Adani’s bid of $2.5 billion emerges from the equity crisis with the backing of investors

MUMBAI (Reuters) – Gautam Adani’s $2.5 billion share sale was fully oversubscribed on Tuesday as investors poured money into his flagship Adani Enterprises despite a scathing short report hitting shares of the Indian billionaire’s conglomerate.

Selling the shares is critical for Adani, not only because it will help reduce debt, but because its success will be seen as a sign of investor confidence as it faces one of its biggest business and reputation challenges in recent times.

The record-breaking process of India’s largest secondary share sale received only 3% of bids on Monday, amid difficulties due to the market crash in Adani shares in recent days. The core portion of the issue was 30% fully subscribed last week.

But on Tuesday, the total share sale was fully subscribed as institutional and foreign corporate investors poured in funds, while participation from retail investors and Adani Enterprises employees remained subdued.

The show closes days after Adani’s public confrontation with Hindenburg Research, which last week cited concerns about the use of tax havens and “significant debt” at the group. She added that shares in seven companies listed in “Adani” witnessed a decline of 85% due to what she called “high valuations.”

It has since caused cumulative losses of $65 billion for shares of the Adani Group, which called the report unfounded.

Support for the sale of Adani shares came even with the main shares trading at Rs 2,967, up almost 2.5% but below the lower end of the selling price range of Rs 3,112.

The total gross debt of the Adani Group in the fiscal year ending March 31, 2022 increased by 40% to 2.2 trillion rupees ($26.83 billion). Over the past decade, the group has been “constantly letting go,” Adani said on Sunday — while responding to Hindenburg’s allegations.

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Hindenburg later said that “Adani’s response largely confirmed our findings and ignored our main questions”.

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Al-Adani had said repeatedly in recent days that investors are on his side and the shares will continue to be offered, amid growing fears that may not happen. Reuters reported that bankers at some point considered adjusting the issue prices or extending the sale.

Adani even said the Hindenburg report was a “calculated attack” on India and its institutions while its chief financial officer compared the market rout of its shares to a colonial-era massacre.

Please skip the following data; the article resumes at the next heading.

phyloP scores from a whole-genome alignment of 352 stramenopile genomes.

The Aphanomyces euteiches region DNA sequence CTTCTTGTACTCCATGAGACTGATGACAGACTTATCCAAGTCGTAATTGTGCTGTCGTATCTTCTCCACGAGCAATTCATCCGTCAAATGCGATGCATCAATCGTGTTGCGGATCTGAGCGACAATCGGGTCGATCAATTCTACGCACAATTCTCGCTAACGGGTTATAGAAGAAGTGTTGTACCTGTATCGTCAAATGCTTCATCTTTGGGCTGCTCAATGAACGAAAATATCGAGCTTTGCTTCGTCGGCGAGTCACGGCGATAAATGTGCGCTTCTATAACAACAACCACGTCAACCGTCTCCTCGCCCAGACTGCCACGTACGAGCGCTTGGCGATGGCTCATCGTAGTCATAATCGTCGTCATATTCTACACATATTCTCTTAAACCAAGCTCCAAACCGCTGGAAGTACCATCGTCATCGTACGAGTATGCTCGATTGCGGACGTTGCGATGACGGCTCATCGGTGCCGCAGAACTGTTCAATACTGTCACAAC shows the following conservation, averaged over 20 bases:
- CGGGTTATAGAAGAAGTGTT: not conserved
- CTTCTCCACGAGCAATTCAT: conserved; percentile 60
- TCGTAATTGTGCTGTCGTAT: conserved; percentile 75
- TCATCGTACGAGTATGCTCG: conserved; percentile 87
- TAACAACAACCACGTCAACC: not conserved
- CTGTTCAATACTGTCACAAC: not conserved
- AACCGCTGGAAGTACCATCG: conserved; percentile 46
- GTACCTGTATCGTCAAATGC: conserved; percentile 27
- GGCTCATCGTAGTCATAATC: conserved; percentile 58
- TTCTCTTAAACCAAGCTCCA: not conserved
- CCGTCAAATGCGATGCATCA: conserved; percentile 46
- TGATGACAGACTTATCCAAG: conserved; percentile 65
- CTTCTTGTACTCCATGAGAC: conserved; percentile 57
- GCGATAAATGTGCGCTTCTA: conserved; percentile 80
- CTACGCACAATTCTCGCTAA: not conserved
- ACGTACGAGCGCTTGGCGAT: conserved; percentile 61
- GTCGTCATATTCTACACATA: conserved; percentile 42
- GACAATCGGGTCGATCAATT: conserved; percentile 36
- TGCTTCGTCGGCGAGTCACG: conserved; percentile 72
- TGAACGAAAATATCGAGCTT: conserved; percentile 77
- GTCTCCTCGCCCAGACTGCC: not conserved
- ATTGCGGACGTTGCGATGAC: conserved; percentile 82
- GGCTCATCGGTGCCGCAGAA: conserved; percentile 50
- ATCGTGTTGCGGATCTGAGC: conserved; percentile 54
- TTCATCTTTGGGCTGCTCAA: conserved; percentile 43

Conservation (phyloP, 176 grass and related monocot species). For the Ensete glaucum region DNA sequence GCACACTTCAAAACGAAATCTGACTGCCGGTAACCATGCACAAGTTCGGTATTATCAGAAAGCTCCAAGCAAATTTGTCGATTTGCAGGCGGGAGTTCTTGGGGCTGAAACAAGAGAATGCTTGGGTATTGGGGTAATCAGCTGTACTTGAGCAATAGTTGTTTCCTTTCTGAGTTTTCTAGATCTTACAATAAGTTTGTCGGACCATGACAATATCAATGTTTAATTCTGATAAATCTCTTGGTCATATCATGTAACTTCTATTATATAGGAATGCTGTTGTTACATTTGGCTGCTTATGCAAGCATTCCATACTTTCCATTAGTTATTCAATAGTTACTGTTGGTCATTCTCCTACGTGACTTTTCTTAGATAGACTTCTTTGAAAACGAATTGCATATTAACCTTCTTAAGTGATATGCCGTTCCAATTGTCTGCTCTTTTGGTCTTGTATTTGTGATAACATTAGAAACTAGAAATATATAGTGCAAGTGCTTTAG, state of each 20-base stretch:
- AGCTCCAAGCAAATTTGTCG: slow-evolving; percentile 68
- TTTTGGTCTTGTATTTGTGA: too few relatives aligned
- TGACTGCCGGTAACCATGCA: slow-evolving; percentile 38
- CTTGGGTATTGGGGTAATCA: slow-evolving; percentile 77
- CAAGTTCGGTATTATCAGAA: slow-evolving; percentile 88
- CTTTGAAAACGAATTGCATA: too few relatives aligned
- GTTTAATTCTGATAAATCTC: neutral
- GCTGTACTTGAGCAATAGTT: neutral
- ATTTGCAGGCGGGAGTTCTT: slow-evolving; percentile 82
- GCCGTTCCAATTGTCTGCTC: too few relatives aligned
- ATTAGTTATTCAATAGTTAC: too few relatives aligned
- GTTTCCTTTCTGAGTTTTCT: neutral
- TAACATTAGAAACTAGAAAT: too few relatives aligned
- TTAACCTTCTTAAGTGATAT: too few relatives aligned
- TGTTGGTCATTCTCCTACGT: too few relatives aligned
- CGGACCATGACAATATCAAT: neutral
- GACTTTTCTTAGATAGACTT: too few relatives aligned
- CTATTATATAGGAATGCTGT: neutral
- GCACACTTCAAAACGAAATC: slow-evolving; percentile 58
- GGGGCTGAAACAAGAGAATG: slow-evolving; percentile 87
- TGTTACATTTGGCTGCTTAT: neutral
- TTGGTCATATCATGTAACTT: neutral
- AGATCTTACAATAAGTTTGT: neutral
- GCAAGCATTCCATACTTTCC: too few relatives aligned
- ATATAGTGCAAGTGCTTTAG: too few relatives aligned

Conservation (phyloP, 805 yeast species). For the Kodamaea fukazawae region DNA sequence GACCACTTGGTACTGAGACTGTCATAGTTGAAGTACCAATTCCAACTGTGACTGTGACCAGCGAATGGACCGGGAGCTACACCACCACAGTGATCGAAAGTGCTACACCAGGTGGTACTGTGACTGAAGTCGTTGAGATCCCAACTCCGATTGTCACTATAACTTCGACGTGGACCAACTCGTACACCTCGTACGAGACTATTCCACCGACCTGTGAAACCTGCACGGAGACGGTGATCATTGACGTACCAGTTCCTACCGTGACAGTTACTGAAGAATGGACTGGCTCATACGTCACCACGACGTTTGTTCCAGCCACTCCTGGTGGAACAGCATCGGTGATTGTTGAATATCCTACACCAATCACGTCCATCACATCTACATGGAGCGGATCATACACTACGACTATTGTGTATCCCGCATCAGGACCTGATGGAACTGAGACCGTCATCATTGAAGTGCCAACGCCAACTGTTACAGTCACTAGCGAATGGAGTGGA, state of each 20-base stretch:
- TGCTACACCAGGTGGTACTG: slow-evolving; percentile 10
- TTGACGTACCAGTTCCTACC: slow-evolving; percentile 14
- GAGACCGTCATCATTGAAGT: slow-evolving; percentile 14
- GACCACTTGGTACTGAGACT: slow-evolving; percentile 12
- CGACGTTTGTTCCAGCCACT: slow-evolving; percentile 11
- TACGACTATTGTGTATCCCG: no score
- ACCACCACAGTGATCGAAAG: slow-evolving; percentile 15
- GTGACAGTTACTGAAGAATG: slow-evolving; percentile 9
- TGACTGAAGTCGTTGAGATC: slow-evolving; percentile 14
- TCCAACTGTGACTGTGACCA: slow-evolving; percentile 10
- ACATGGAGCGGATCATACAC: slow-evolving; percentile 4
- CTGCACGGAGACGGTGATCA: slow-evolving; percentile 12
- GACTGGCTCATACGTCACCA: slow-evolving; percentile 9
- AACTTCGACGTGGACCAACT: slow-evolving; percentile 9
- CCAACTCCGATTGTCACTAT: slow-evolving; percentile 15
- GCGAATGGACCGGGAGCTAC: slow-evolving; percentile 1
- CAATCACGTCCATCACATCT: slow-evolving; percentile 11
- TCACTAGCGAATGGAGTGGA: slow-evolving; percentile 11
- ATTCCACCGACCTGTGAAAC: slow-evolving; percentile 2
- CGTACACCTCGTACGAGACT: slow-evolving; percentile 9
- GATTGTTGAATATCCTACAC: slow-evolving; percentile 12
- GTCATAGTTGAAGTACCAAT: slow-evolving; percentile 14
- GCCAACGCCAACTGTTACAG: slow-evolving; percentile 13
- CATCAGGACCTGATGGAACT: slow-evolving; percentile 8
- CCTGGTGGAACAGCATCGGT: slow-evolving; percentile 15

Demand from retail investors got bids worth only about 10% of the shares offered for this sector. The data showed that the demand mostly came from foreign institutional investors, as well as from companies bidding over one million rupees each.

Over the weekend and into Monday, Adani’s company was in extensive discussions with investment bankers and institutional investors to attract subscriptions, according to two sources with direct knowledge of the conversations.

Abu Dhabi International Holding Company (IHC.AD) She said she would invest $400 million in the release.

The Hindenburg Report and its aftermath drew worldwide attention. Adani is now the eighth richest person in the world, down from the number three spot on the Forbes rich list last week.

Bring me back the transmission (ADAI.NS) It rose 1.6% on Tuesday, after losing 38% since the Hindenburg report, while Adani Ports and the Special Economic Zone rose. (APSE.NS) jumped 3.2%.

Take me back to Total Gas (ADAG.NS) Weakened at the minimum price by 10%, while Adani Power (ADAN.NS) Willmar condemned me (ADAW.NS) They both fell by 5%.

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Global index publisher FTSE Russell said on Tuesday that it continues to monitor publicly available information on the group, particularly from Indian regulatory authorities.

Hindenburg said in its report that it downgraded US bonds and derivatives traded outside India for Adani Group. US dollar-denominated bonds issued by Adani Ports and Special Economic Zone, on Tuesday, continued their decline in the second week.

(Report) by M. Sriram and Chris Thomas; Editing by Aditya Kalra, Muralikumar Anantharaman and Alexander Smith

Our standards: Thomson Reuters Trust Principles.

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